The body which advises the Government on urban design and public space says children’s creativity is being restricted by bland playgrounds. CABE – the Commission for Architecture and the Built Environment – says too many local authorities are relying on what it is branding ‘an identical KFC – kit, fence and carpet – approach to design.
The Commission says too many play areas look the same with a uniform kit of swings and slide, fencing, and vast expanses of safety carpet. Over-sensitivity to risk, CABE believes, is acting as a bar to the creation of stimulating spaces for play.
CABE has produced “Designing and planning for play” in an attempt to promote a different approach to playground design and with regard to the fact that over the next three years the Government is investing more than 230 million pounds to upgrade 3,500 playgrounds. Sarah Gaventa, the director of CABE Space, said the money presented councils with an incredible opportunity and it was essential that they used it to create exciting new spaces.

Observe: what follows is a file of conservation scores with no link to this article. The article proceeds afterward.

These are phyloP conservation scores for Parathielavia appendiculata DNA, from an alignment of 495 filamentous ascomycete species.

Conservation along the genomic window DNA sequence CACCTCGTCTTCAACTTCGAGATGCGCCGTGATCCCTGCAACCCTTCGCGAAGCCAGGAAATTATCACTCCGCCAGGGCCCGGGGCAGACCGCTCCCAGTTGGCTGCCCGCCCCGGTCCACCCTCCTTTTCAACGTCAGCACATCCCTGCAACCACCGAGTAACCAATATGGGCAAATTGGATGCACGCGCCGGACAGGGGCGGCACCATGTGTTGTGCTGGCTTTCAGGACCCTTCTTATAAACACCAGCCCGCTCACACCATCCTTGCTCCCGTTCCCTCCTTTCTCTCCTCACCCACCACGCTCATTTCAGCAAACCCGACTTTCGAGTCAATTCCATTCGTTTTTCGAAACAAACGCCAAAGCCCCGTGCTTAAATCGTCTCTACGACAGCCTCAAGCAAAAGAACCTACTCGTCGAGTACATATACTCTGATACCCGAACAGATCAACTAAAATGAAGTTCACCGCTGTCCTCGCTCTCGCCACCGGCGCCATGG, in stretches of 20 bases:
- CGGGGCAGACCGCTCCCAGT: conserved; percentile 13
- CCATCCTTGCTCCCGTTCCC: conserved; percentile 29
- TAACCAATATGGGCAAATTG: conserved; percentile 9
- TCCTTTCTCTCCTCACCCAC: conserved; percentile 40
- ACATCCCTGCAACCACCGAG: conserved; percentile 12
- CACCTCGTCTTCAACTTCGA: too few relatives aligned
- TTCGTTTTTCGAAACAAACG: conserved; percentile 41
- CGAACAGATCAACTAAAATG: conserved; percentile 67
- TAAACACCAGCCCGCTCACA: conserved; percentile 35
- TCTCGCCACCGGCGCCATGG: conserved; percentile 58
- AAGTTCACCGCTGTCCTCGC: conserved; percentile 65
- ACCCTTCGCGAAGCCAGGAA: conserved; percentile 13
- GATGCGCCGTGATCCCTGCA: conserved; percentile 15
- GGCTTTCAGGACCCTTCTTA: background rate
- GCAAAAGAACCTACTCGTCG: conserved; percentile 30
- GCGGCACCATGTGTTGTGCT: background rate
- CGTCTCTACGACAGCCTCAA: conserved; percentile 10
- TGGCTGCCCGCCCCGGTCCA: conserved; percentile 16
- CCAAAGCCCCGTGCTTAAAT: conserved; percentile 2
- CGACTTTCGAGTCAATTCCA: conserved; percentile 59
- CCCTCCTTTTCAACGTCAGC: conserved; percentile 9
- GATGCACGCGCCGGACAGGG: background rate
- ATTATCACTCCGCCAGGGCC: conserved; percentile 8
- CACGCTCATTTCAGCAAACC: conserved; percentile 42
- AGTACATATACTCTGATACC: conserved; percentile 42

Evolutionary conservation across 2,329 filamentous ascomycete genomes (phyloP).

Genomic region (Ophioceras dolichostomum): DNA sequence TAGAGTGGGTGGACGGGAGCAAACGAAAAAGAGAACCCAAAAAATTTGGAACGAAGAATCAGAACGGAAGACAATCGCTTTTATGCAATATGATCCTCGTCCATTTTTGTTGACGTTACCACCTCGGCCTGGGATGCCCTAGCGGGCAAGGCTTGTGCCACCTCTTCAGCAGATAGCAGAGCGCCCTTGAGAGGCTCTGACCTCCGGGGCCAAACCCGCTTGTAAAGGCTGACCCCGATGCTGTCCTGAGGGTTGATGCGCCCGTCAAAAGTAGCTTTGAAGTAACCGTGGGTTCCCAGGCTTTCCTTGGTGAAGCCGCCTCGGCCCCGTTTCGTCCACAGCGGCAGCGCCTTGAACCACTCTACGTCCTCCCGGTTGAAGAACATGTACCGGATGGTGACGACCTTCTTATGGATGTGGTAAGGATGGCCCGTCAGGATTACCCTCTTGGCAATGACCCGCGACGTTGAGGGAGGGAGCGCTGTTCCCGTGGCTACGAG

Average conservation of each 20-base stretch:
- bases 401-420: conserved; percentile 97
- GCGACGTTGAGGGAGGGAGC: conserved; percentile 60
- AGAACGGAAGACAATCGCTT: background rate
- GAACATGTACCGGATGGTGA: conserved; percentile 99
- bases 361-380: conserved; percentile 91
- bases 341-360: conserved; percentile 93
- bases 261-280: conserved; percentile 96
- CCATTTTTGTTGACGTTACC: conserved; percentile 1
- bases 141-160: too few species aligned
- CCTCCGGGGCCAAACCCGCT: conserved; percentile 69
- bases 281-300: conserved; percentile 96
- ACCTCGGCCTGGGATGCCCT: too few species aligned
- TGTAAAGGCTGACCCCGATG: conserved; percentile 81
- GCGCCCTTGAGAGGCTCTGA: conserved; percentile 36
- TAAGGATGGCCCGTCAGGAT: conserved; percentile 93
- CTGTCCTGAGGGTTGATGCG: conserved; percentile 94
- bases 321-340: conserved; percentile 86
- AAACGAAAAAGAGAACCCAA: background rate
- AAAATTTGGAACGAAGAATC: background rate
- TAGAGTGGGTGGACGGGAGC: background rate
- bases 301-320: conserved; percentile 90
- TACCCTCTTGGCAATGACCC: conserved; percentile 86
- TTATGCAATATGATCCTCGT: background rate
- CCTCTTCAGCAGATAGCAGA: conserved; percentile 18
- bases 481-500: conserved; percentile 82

“Local authorities need to stop relying on the catalogues of a small number of manufacturers who usually ‘design’ the play spaces as well as produce the kit of parts. Natural play design, which uses landform and vegetation as well as elements such as wood and stone, encourages imaginative play,” she added.
Ms Gaventa said play spaces should give children the chance to take risks and it was time to end the obsession with risk and trying to wrap children in cotton wool and instead to create playgrounds that would allow them to use their imagination.
The CABE report argues that artworks designed for play space often offer better play value than standard equipment and it says every space should have a strong local identity. It suggests that one way to achieve this is to develop a distinctive design by asking children what they want, and using local craftspeople and materials.